Tuesday 13 September 2011

Will hell be empty? Rob Bell's Love Wins

Here's a piece I wrote for this week's edition of the Christian newspaper, Eternity:

Love Wins is a book about God. It raises the question: what kind of God do Christians believe in? That's an important question in a world where so many of us – both within the church and without – have been hurt by bad theology. Perhaps we were taught that God has two different personalities: God can switch back and forth between vengeance and mercy, so that we never quite know what to expect. Or perhaps we were taught to think of God as a watchful policeman, always ready to hand out infringement notices whenever we step out of line. Or maybe we grew up feeling that God is more ‘pure’ than ordinary human experience, so that parts of our lives – especially those non-spiritual, bodily parts – are disgusting and offensive to God.

There’s nothing trivial about bad theology. A diseased picture of God will inevitably produce symptoms in our thoughts and feelings, in the way we live and relate to each other, in our whole way of looking at the world. Family life, sexual life, friendship, work, leisure, creativity: all these parts of our experience are deeply shaped by the way we think about God. I often meet people who are still nursing wounds from the theology they imbibed as young children, people who are recovering from the worship of a bad god.

Rob Bell is writing for people like that. And his point is simple: Jesus shows us what God is like; Jesus shows us the triumph of God’s love for the whole human race. 

Thus Bell raises the question whether human rejection of God might finally be overcome by God’s love; whether hell might turn out to be empty; whether all, in the end, will be saved. The easy assumption that salvation is only for ‘us’, he thinks, is an evasion of the universal significance of the gospel. If Christ’s resurrection doesn’t somehow affect every single human being, then we haven’t really grasped the meaning of resurrection. You might compare it to a legal system: it applies either to everybody or to nobody – it’s not the sort of thing that applies to just some members of a society. In a similar way, Christ’s resurrection is significant either for everyone, or for no one. As Bell puts it, Jesus is ‘as narrow as himself and as wide as the universe’. He is the exclusive way to salvation, yet he includes all humanity within himself.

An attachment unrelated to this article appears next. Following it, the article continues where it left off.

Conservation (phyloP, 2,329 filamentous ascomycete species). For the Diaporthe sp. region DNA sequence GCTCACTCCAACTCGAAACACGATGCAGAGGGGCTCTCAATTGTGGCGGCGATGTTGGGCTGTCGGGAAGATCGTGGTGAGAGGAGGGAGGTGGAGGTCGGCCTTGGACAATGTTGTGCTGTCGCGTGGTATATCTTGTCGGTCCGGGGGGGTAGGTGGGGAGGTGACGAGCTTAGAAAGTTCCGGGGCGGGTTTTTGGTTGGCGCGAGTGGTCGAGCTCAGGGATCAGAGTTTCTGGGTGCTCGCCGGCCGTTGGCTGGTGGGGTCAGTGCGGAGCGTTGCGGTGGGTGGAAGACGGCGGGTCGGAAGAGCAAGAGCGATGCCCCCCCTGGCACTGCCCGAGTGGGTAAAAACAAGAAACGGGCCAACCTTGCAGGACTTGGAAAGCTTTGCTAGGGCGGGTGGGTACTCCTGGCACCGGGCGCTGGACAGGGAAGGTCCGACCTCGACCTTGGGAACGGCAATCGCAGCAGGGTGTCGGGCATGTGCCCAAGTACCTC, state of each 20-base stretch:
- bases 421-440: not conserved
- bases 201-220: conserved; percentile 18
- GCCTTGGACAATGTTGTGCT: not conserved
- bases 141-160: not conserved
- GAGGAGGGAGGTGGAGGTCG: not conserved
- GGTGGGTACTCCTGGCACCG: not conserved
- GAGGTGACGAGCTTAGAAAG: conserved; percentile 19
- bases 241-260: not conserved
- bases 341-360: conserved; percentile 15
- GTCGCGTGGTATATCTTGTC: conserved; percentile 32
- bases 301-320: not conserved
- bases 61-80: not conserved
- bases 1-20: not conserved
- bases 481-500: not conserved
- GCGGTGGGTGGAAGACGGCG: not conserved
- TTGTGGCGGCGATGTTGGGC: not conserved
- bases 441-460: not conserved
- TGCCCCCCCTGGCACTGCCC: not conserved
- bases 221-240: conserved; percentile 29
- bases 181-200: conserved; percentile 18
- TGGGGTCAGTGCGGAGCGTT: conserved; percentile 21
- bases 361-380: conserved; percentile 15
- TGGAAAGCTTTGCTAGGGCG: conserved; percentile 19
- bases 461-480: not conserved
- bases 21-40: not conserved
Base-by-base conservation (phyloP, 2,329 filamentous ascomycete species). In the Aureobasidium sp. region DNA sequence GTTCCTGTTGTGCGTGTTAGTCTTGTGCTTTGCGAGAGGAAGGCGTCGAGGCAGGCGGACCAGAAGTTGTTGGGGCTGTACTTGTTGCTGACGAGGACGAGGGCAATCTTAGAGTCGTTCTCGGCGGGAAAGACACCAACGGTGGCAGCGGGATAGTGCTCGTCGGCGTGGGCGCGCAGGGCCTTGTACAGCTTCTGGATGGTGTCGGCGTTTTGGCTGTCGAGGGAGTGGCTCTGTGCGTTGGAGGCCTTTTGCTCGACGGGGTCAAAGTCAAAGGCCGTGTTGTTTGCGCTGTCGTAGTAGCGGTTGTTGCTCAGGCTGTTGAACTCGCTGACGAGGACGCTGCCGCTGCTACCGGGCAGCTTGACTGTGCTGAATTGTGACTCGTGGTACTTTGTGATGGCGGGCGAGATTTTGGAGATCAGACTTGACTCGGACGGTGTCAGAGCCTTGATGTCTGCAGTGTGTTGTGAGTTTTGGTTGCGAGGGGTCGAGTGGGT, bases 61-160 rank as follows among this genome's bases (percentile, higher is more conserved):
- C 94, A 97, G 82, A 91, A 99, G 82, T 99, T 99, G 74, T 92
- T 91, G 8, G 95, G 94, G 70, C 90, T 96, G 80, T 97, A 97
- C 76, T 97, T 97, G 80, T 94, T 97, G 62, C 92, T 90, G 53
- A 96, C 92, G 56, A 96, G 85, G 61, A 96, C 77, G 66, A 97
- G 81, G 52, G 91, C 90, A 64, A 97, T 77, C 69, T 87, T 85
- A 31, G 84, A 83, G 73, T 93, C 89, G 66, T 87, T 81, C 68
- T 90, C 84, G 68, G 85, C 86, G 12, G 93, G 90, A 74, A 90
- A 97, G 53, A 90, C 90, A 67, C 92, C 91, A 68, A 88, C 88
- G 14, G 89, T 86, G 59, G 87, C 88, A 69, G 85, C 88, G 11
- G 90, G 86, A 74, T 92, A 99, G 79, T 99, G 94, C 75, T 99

Some critics have questioned Bell’s orthodoxy – especially his emphasis on the universality of salvation. But the most striking thing about his approach is its deep indebtedness to Eastern Orthodox tradition. The Orthodox churches have always emphasised the universality of Christ’s work – not only his death and resurrection, but also his descent into hell. The Orthodox liturgy proclaims that hell was emptied by Christ: ‘Hell’s gatekeepers trembled before you; you raised with you the dead from every age.’ In another part of the liturgy, Orthodox Christians sing: ‘Rising from the tomb, you broke the bonds of Hades and destroyed the sentence of death, O Lord, delivering all from the snares of the enemy.’ 

The leading contemporary Russian theologian, Archbishop Hilarion Alfeyev, explores all this in his recent book, Christ the Conqueror of Hell (2009). He shows that, in Orthodox tradition, Christ’s descent into hell has a universal significance. Christ breaks the power of hell and releases all its captives: ‘Christ’s saving of the dead and the exodus from Hades were not one-time events that occurred in the past without significance for the present. These are events that transcend time, whose fruits were reaped not only by those who were imprisoned in hell before Christ’s descent but also by future generations.’